GOP can’t seem to learn

He’s the biggest sensation in the U.K. since Susan Boyle. He trounced the competition in winning the big prize on “Britain’s Got Talent.” And he accepted his £500,000 award on all fours.

Meet Pudsey, the Border Collie, Bichon Frise and Chinese Crested cross-mix — aka mutt — who wowed the judges and took Britain by storm with an amazing display of walking on his hind legs, jumping through hoops and even dancing the Charleston.

That’s the difference between a dog and House Republicans. You can teach a dog tricks. Apparently, you can’t teach a House Republican anything. They just can’t seem to learn.

As we discovered with Paul RyanPaul RyanThis week: Senate races toward ObamaCare repeal vote GOP’s message on ObamaCare is us versus them Why Mariel Cuban criminals deserve amnesty (and Anti-Castro Republicans should support it) MORE’s budget, for example. Last year, all but four House Republicans voted for the Ryan plan to end Medicare and Medicaid as they now exist and slash programs for the poor, while expanding tax cuts for the rich. His plan never got off the ground, but it turned out to be a political disaster.

Once back home in their districts, Republicans were so clobbered by outraged constituents anxious about losing Medicare and Medicaid that they returned to Washington and abandoned the Ryan plan. You’d think they’d have learned their lesson. But oh, no. This year Republicans turned around and adopted almost the very same plan, only worse.

And now, led by John BoehnerJohn BoehnerRyan reminds lawmakers to be on time for votes Juan Williams: GOP fumbles on healthcare The Hill's 12:30 Report MORE, Republicans are displaying the same ignorance — and arrogance — on the debt ceiling. Who can forget last year’s debacle? Even though raising the debt ceiling so the United States can pay its bills was never before a partisan issue — Ronald Reagan did it 18 times; George W. Bush, seven — House Republicans refused to allow another increase without corresponding spending cuts to domestic programs.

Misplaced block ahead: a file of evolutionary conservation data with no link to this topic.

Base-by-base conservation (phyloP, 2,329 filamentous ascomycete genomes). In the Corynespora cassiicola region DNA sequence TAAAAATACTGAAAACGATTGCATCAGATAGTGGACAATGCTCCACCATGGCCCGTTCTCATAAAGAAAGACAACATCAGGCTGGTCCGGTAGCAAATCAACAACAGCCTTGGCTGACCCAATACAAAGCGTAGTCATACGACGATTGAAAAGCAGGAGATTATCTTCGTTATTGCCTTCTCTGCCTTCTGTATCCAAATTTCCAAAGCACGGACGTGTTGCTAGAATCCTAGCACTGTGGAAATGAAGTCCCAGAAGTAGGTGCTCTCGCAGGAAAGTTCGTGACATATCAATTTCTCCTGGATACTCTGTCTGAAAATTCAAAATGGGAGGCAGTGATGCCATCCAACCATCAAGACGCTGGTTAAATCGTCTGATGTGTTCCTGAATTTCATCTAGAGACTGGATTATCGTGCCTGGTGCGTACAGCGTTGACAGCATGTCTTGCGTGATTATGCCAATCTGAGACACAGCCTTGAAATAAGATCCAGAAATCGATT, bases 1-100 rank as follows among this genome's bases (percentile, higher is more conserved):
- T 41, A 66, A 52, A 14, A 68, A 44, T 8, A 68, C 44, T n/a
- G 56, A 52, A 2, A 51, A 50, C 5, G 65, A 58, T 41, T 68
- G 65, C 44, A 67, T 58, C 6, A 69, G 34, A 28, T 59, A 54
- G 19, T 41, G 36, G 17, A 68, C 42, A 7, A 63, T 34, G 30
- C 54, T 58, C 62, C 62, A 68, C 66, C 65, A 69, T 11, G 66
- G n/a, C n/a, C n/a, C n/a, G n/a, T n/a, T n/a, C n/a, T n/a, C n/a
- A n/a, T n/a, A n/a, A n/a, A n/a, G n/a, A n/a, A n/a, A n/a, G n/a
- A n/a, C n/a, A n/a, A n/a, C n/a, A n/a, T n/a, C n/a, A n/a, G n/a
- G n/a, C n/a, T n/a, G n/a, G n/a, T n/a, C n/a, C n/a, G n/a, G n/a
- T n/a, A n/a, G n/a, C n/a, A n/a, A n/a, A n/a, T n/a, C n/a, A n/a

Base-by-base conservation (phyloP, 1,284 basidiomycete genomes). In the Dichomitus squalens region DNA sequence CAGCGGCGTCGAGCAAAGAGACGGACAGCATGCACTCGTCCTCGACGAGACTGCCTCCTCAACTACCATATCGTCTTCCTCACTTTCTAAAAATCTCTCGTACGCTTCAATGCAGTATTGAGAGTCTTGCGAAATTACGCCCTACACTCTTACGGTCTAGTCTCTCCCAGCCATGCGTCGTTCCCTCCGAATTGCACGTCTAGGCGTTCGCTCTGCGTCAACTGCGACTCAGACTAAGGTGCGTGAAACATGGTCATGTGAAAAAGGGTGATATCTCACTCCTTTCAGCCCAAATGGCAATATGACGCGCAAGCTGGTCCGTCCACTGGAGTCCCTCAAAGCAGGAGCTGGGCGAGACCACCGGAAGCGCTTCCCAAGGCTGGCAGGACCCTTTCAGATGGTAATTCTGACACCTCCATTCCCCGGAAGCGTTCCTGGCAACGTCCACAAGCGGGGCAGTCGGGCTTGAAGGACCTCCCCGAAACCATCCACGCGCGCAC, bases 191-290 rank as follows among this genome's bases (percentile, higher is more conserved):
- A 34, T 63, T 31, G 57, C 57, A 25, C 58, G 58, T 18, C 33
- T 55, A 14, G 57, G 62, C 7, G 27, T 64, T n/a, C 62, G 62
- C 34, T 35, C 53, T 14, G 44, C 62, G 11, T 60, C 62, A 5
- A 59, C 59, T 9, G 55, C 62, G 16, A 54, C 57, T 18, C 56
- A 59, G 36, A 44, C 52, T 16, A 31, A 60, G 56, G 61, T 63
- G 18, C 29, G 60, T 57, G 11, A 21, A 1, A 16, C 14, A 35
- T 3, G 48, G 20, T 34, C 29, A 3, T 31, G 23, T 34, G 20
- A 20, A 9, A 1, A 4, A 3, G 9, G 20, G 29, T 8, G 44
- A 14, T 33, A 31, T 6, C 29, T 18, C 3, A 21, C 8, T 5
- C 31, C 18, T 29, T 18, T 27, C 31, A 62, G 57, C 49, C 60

For Republicans, another public-relations disaster. Experts predicted economic collapse. Credit agencies warned the United States would lose its top rating. The markets tanked. And crisis was only avoided when both sides agreed to creation of a supercommittee. When that failed, the “sequester” of $1.2 trillion in cuts split between defense and domestic programs kicked in — and now Republicans are trying to break that deal, too.

Once again, following such abject failure, you’d think Republicans would have learned something. But oh, no. Speaker BoehnerJohn BoehnerRyan reminds lawmakers to be on time for votes Juan Williams: GOP fumbles on healthcare The Hill's 12:30 Report MORE is now throwing the same temper tantrum by threatening to shut down the government and hold the full faith and credit of the United States hostage to drastic new domestic spending cuts — and, of course, another extension of the Bush tax cuts. Even though the current four Republican leaders — Boehner, Cantor, McConnell and Kyl — combined to vote for increases in the debt ceiling 19 times under President George W. Bush. 

Boehner’s just playing a dangerous game of politics with the debt ceiling, and Americans know it. According to Gallup, after last year’s pitiful performance, Congress’s approval rating sank to a low of 10 percent. This year, Boehner seems determined to get it down to zero.

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